No. 1 UM spreads scoring

Held to 1 goal, Walters is setting up others

Notebook

March 08, 2006|By GARY LAMBRECHT | GARY LAMBRECHT,SUN REPORTER

In two weeks, with back-to-back wins on the road, punctuated by a takedown of top-ranked Duke in overtime, Maryland has surged to the No. 1 ranking in the country.

And the Terps are doing it without Joe. Well, sort of.

Senior attackman Joe Walters, who has been Maryland's prime goal-scoring threat for three seasons and could become the school's all-time scoring leader, has scored one goal in 2006. But with a team-high five assists, Walters has been nowhere near invisible.

With this year's talented bunch in College Park, Walters doesn't constantly need to battle close defensemen and fight through endless double teams. He can dish off to scorers such as senior Xander Ritz, who made Duke pay with a career-high five goals, including the game-winner.

"Our game plan was to keep attacking the short sticks, and I think we were surprised all game that [Ritz] was getting one. Defenses are focusing on me as much as they can. That's leaving other guys open," Walters said.

Walters and senior midfielders Bill McGlone and Brendan Healy, last year's three top goal scorers, have combined for three goals. Ritz leads the team with nine goals. His brother, sophomore attackman Max Ritz, is second with four.

"We thought Xander Ritz was going to have a very good season, but he's even surprised us," Maryland coach Dave Cottle said. "Joe has become an outstanding passer. He's not focused solely on scoring goals, and that has helped us tremendously. [Opponents] are making it so other players have to make great plays to win. We're starting to do that."

The Terps even made the plays on an unusual trip home Saturday night. The team bus started losing speed while approaching Petersburg, Va., then had to stop. A turbo charger hose had come loose. Among those who got under the bus to fix the problem was junior defenseman Ray Megill, a mechanical engineering major.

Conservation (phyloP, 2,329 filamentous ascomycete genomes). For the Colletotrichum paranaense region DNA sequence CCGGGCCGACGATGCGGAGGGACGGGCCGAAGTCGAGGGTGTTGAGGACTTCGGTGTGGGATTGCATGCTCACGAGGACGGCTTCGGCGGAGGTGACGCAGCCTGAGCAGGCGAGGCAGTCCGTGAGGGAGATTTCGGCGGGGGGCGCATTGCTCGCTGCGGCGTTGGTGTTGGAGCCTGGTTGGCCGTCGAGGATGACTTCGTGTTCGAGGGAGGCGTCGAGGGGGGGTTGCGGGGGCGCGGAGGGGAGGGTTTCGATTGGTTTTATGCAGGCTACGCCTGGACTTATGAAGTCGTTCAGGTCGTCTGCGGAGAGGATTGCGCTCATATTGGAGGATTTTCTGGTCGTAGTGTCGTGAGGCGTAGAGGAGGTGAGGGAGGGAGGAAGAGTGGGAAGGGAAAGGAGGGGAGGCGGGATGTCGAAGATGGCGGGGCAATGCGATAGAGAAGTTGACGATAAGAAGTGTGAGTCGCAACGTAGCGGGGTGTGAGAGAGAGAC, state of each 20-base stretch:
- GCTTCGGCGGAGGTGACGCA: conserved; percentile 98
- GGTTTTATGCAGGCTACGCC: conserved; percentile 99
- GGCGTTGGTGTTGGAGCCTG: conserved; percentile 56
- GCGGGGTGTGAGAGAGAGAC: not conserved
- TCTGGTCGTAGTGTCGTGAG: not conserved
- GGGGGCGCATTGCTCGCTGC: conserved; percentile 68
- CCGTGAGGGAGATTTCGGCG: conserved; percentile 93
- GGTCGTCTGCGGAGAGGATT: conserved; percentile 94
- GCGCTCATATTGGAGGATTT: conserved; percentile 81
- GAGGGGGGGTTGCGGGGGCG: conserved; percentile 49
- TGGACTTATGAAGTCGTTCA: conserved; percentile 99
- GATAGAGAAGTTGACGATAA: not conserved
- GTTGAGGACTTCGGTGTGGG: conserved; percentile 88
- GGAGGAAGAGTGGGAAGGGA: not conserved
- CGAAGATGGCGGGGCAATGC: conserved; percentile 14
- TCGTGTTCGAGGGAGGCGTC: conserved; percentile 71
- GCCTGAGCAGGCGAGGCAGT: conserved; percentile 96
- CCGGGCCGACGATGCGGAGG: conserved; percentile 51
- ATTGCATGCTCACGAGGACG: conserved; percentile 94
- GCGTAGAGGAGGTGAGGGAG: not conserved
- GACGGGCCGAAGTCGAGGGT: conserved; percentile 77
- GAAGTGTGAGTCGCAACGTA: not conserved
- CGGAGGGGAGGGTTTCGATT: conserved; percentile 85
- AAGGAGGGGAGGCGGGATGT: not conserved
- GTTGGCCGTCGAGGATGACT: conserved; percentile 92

Goals galore

While Princeton was grinding through a 6-4 victory Saturday that ended Johns Hopkins' 37-game home winning streak and left the Blue Jays tied with Syracuse for the longest such streak in NCAA Division I history, a different kind of game was unfolding in Charlottesville, Va.

Virginia and Syracuse engaged in an offensive battle royal - a 20-15 Cavaliers victory. Virginia trailed 7-5 after the first quarter, then stormed back to take a 13-8 halftime lead.

"For 20-15 to happen, both teams have to cooperate," Virginia coach Dom Starsia said. "Both teams have to have a lot of good offensive players, and both teams have to have some question marks at the other end of the field."

The No. 2 Cavaliers (5-0) have some growing to do on defense, where freshman Matt Kelly and second-year freshman Mike Timms start. But offensively, Matt Ward and Ben Rubeor (Loyola) and midfielders Kyle Dixon (Archbishop Spalding) and Matt Poskay lead a parade of scorers who have averaged 17.2 goals.

By the way, Virginia now holds the longest active home winning streak at 15 games.

Man-to-man Tigers

Under 19-year coach Bill Tierney, Princeton has won six national championships by relying mainly on a matchup zone defense that values positioning and takes few chances. Not anymore.

The Tigers staged a man-to-man mugging at times at Hopkins. While junior Zachary Jungers was stifling Blue Jays attackman Kevin Huntley with physical play, junior long-stick midfielder John Bennett was all over the field, forcing seven turnovers. Princeton forced the issue and seemed to surprise Hopkins, which shot 4-for-32 and committed 15 turnovers.

"We've got a bunch of athletic, confident kids that play within our system, but we can't sit back anymore," Tierney said. "We're going to have more fouls and create more turnovers."

gary.lambrecht@baltsun.com

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